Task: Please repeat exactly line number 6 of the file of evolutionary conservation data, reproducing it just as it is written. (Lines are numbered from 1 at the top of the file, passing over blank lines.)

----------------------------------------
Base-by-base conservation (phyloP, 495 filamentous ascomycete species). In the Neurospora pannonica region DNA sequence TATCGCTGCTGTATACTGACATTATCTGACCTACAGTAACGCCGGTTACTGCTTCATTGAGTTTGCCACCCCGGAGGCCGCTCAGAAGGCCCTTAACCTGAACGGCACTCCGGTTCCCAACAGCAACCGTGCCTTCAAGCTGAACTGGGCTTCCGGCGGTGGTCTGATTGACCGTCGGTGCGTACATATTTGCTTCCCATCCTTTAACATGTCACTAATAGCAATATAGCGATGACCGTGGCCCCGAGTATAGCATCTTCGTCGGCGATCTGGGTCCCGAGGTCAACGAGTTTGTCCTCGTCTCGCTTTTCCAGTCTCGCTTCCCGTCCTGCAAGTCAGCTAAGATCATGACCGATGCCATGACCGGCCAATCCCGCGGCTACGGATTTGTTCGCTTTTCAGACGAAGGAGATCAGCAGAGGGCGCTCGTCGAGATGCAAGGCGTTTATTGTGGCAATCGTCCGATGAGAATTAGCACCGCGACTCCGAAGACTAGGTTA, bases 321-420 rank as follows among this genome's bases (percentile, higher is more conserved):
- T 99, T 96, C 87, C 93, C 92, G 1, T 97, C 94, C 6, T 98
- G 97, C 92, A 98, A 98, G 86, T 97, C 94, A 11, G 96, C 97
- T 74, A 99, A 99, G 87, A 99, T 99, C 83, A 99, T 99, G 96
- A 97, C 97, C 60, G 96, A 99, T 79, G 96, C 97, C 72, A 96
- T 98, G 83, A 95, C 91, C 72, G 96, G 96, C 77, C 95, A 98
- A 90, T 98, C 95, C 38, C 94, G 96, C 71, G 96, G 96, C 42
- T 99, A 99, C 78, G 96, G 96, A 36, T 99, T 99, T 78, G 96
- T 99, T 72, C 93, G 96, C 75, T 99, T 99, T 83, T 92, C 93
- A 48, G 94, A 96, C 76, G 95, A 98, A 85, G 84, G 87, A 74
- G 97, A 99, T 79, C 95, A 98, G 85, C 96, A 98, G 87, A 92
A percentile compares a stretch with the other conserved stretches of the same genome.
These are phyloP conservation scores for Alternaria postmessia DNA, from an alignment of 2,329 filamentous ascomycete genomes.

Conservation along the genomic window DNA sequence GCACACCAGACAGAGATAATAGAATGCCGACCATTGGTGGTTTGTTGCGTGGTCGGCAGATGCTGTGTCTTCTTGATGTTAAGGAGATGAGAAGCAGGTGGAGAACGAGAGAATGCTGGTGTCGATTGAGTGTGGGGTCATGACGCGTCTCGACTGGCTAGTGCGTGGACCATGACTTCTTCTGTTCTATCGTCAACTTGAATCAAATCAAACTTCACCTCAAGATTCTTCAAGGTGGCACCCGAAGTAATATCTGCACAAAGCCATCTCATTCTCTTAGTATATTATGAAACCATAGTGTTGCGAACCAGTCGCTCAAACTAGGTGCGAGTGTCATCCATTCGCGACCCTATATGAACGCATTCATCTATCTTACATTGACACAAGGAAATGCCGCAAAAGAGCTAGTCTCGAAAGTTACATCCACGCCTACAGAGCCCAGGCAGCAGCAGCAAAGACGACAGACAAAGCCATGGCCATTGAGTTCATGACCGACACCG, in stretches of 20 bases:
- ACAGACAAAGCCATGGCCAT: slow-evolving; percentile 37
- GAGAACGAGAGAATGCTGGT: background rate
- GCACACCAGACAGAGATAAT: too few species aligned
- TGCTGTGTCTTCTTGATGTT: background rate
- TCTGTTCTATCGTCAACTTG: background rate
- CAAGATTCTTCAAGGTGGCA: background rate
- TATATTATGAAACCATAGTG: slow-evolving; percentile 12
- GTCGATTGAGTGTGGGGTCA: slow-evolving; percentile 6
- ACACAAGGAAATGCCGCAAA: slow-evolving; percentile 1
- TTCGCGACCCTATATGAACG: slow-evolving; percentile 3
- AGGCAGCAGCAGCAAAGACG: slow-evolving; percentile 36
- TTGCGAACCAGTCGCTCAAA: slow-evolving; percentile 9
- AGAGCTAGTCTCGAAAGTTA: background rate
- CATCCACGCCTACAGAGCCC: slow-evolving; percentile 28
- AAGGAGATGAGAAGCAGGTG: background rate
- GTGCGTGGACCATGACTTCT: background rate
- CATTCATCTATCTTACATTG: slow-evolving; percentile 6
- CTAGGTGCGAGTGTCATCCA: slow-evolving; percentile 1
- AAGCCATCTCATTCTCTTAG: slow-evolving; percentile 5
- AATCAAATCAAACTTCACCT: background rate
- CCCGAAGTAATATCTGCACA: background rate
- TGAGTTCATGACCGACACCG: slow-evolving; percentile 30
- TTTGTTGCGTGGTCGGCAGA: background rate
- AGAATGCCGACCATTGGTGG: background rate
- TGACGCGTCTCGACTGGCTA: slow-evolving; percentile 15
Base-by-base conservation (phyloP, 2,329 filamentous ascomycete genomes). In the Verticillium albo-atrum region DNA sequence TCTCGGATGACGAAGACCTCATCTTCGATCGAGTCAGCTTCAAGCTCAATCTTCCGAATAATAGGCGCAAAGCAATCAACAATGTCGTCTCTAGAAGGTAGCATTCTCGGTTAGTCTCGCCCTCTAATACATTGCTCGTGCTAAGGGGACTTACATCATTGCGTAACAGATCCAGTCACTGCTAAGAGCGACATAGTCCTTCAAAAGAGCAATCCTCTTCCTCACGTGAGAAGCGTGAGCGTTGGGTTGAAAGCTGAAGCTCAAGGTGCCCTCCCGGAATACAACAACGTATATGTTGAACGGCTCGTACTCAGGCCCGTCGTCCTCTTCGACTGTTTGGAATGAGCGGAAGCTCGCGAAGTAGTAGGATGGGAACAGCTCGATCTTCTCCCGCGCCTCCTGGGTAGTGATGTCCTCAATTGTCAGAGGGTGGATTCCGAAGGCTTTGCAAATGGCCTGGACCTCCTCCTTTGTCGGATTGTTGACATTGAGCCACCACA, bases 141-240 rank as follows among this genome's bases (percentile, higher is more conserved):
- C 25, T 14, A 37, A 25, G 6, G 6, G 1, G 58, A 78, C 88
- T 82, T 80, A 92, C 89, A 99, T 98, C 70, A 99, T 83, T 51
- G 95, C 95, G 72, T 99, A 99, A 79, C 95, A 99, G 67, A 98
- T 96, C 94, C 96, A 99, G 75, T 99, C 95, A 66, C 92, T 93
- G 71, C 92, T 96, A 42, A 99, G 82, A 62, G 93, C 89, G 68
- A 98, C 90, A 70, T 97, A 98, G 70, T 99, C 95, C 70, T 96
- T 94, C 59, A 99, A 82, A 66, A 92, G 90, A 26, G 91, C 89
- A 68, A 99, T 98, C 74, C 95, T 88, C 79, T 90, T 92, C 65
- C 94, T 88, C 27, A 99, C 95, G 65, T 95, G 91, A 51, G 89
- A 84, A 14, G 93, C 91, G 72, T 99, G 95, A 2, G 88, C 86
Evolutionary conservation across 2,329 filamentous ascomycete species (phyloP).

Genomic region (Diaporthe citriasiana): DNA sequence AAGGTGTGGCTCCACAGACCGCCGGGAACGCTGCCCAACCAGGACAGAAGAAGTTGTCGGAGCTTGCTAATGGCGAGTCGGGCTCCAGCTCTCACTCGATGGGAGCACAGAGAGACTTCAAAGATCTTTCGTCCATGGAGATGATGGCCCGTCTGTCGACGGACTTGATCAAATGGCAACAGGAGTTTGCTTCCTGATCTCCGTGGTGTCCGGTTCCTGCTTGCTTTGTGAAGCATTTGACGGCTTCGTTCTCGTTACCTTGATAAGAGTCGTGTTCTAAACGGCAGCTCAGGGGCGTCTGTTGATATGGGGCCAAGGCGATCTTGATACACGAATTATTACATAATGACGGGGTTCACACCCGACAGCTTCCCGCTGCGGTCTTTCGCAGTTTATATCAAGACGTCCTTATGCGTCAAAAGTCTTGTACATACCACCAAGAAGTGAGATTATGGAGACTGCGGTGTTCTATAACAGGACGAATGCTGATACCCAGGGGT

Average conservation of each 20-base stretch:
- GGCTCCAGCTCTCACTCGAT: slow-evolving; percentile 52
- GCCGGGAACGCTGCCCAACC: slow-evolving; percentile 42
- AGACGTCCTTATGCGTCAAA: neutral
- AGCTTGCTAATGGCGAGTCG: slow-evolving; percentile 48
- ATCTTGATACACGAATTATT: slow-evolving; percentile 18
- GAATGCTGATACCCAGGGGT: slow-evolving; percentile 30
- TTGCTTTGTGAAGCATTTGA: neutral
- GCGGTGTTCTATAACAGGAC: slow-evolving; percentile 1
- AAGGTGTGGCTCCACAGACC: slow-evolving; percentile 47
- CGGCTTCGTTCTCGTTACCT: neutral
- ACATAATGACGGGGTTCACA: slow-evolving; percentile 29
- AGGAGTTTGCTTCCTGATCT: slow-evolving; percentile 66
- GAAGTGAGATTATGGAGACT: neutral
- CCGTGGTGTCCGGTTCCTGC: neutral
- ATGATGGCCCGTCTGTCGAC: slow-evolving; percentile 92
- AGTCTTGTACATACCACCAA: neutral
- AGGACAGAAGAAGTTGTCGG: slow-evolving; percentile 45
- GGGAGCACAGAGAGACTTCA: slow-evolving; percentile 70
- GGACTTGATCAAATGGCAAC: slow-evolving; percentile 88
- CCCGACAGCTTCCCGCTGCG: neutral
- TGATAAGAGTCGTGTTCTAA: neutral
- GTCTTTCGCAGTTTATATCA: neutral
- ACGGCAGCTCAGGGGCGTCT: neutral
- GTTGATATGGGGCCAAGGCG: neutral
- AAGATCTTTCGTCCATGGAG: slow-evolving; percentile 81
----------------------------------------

- T 98, G 83, A 95, C 91, C 72, G 96, G 96, C 77, C 95, A 98